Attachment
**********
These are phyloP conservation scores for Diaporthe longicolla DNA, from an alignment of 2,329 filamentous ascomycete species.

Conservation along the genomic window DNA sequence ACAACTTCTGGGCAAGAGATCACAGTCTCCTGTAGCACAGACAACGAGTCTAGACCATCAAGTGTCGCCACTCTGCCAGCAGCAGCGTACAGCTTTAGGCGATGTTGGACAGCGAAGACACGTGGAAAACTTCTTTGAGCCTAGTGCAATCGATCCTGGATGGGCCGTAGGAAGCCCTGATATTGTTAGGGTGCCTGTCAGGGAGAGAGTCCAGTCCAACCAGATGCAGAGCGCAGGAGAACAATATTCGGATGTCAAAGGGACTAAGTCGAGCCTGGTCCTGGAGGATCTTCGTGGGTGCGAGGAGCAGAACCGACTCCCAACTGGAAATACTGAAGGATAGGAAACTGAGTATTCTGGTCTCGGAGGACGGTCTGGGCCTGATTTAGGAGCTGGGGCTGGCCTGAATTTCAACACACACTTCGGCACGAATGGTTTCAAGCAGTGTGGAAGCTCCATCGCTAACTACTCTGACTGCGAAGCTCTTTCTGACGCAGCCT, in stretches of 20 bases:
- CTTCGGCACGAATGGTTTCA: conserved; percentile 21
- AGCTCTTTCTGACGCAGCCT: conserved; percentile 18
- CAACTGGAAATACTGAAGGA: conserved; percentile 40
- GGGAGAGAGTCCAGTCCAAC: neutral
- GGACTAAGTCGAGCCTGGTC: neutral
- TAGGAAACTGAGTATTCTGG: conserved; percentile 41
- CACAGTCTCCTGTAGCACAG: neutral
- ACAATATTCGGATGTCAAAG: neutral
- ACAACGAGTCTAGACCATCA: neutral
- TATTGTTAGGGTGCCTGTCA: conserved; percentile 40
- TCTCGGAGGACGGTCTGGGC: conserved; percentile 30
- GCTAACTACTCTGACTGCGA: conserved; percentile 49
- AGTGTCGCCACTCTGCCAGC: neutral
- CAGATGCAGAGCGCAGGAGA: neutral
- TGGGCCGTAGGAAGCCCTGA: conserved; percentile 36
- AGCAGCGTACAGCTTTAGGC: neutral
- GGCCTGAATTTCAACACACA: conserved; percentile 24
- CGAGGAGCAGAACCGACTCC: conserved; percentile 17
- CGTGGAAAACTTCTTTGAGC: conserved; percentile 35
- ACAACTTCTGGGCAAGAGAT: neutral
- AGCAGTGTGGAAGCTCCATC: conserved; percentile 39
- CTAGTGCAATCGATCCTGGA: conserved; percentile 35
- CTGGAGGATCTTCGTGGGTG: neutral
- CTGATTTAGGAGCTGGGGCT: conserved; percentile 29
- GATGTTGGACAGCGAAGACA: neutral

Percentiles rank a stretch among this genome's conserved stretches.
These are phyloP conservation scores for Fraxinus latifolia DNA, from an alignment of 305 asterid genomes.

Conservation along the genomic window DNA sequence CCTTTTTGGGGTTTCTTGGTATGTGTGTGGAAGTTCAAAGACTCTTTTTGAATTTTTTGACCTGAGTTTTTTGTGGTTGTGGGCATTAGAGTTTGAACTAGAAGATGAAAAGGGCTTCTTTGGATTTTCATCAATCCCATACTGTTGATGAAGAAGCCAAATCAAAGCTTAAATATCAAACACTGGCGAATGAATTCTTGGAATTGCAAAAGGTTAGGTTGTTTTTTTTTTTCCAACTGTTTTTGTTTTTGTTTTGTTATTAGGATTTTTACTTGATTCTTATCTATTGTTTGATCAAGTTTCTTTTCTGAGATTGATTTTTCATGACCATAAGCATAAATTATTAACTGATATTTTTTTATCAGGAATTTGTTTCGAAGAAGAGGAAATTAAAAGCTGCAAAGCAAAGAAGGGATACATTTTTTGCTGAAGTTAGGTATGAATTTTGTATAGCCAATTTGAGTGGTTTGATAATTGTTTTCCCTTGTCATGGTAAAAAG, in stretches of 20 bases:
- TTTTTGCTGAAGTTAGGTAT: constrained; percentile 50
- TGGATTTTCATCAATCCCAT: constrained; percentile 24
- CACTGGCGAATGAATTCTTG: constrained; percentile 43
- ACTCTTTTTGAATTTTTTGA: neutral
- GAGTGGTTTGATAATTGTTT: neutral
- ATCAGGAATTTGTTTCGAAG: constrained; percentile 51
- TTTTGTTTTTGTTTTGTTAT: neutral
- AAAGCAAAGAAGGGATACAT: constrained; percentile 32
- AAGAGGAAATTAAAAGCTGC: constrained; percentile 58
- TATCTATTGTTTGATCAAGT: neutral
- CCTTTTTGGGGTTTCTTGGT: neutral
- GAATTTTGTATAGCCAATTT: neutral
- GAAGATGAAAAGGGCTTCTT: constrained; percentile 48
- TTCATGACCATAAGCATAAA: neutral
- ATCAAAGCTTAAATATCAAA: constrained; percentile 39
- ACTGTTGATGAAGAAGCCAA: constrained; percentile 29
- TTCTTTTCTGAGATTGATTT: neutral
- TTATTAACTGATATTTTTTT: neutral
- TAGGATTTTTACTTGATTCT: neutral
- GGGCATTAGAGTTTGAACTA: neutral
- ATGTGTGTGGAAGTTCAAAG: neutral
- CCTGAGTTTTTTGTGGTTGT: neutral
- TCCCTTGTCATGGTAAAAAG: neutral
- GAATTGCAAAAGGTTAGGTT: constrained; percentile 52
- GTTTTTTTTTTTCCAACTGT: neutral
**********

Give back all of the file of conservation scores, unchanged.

These are phyloP conservation scores for Diaporthe longicolla DNA, from an alignment of 2,329 filamentous ascomycete species.

Conservation along the genomic window DNA sequence ACAACTTCTGGGCAAGAGATCACAGTCTCCTGTAGCACAGACAACGAGTCTAGACCATCAAGTGTCGCCACTCTGCCAGCAGCAGCGTACAGCTTTAGGCGATGTTGGACAGCGAAGACACGTGGAAAACTTCTTTGAGCCTAGTGCAATCGATCCTGGATGGGCCGTAGGAAGCCCTGATATTGTTAGGGTGCCTGTCAGGGAGAGAGTCCAGTCCAACCAGATGCAGAGCGCAGGAGAACAATATTCGGATGTCAAAGGGACTAAGTCGAGCCTGGTCCTGGAGGATCTTCGTGGGTGCGAGGAGCAGAACCGACTCCCAACTGGAAATACTGAAGGATAGGAAACTGAGTATTCTGGTCTCGGAGGACGGTCTGGGCCTGATTTAGGAGCTGGGGCTGGCCTGAATTTCAACACACACTTCGGCACGAATGGTTTCAAGCAGTGTGGAAGCTCCATCGCTAACTACTCTGACTGCGAAGCTCTTTCTGACGCAGCCT, in stretches of 20 bases:
- CTTCGGCACGAATGGTTTCA: conserved; percentile 21
- AGCTCTTTCTGACGCAGCCT: conserved; percentile 18
- CAACTGGAAATACTGAAGGA: conserved; percentile 40
- GGGAGAGAGTCCAGTCCAAC: neutral
- GGACTAAGTCGAGCCTGGTC: neutral
- TAGGAAACTGAGTATTCTGG: conserved; percentile 41
- CACAGTCTCCTGTAGCACAG: neutral
- ACAATATTCGGATGTCAAAG: neutral
- ACAACGAGTCTAGACCATCA: neutral
- TATTGTTAGGGTGCCTGTCA: conserved; percentile 40
- TCTCGGAGGACGGTCTGGGC: conserved; percentile 30
- GCTAACTACTCTGACTGCGA: conserved; percentile 49
- AGTGTCGCCACTCTGCCAGC: neutral
- CAGATGCAGAGCGCAGGAGA: neutral
- TGGGCCGTAGGAAGCCCTGA: conserved; percentile 36
- AGCAGCGTACAGCTTTAGGC: neutral
- GGCCTGAATTTCAACACACA: conserved; percentile 24
- CGAGGAGCAGAACCGACTCC: conserved; percentile 17
- CGTGGAAAACTTCTTTGAGC: conserved; percentile 35
- ACAACTTCTGGGCAAGAGAT: neutral
- AGCAGTGTGGAAGCTCCATC: conserved; percentile 39
- CTAGTGCAATCGATCCTGGA: conserved; percentile 35
- CTGGAGGATCTTCGTGGGTG: neutral
- CTGATTTAGGAGCTGGGGCT: conserved; percentile 29
- GATGTTGGACAGCGAAGACA: neutral

Percentiles rank a stretch among this genome's conserved stretches.
These are phyloP conservation scores for Fraxinus latifolia DNA, from an alignment of 305 asterid genomes.

Conservation along the genomic window DNA sequence CCTTTTTGGGGTTTCTTGGTATGTGTGTGGAAGTTCAAAGACTCTTTTTGAATTTTTTGACCTGAGTTTTTTGTGGTTGTGGGCATTAGAGTTTGAACTAGAAGATGAAAAGGGCTTCTTTGGATTTTCATCAATCCCATACTGTTGATGAAGAAGCCAAATCAAAGCTTAAATATCAAACACTGGCGAATGAATTCTTGGAATTGCAAAAGGTTAGGTTGTTTTTTTTTTTCCAACTGTTTTTGTTTTTGTTTTGTTATTAGGATTTTTACTTGATTCTTATCTATTGTTTGATCAAGTTTCTTTTCTGAGATTGATTTTTCATGACCATAAGCATAAATTATTAACTGATATTTTTTTATCAGGAATTTGTTTCGAAGAAGAGGAAATTAAAAGCTGCAAAGCAAAGAAGGGATACATTTTTTGCTGAAGTTAGGTATGAATTTTGTATAGCCAATTTGAGTGGTTTGATAATTGTTTTCCCTTGTCATGGTAAAAAG, in stretches of 20 bases:
- TTTTTGCTGAAGTTAGGTAT: constrained; percentile 50
- TGGATTTTCATCAATCCCAT: constrained; percentile 24
- CACTGGCGAATGAATTCTTG: constrained; percentile 43
- ACTCTTTTTGAATTTTTTGA: neutral
- GAGTGGTTTGATAATTGTTT: neutral
- ATCAGGAATTTGTTTCGAAG: constrained; percentile 51
- TTTTGTTTTTGTTTTGTTAT: neutral
- AAAGCAAAGAAGGGATACAT: constrained; percentile 32
- AAGAGGAAATTAAAAGCTGC: constrained; percentile 58
- TATCTATTGTTTGATCAAGT: neutral
- CCTTTTTGGGGTTTCTTGGT: neutral
- GAATTTTGTATAGCCAATTT: neutral
- GAAGATGAAAAGGGCTTCTT: constrained; percentile 48
- TTCATGACCATAAGCATAAA: neutral
- ATCAAAGCTTAAATATCAAA: constrained; percentile 39
- ACTGTTGATGAAGAAGCCAA: constrained; percentile 29
- TTCTTTTCTGAGATTGATTT: neutral
- TTATTAACTGATATTTTTTT: neutral
- TAGGATTTTTACTTGATTCT: neutral
- GGGCATTAGAGTTTGAACTA: neutral
- ATGTGTGTGGAAGTTCAAAG: neutral
- CCTGAGTTTTTTGTGGTTGT: neutral
- TCCCTTGTCATGGTAAAAAG: neutral
- GAATTGCAAAAGGTTAGGTT: constrained; percentile 52
- GTTTTTTTTTTTCCAACTGT: neutral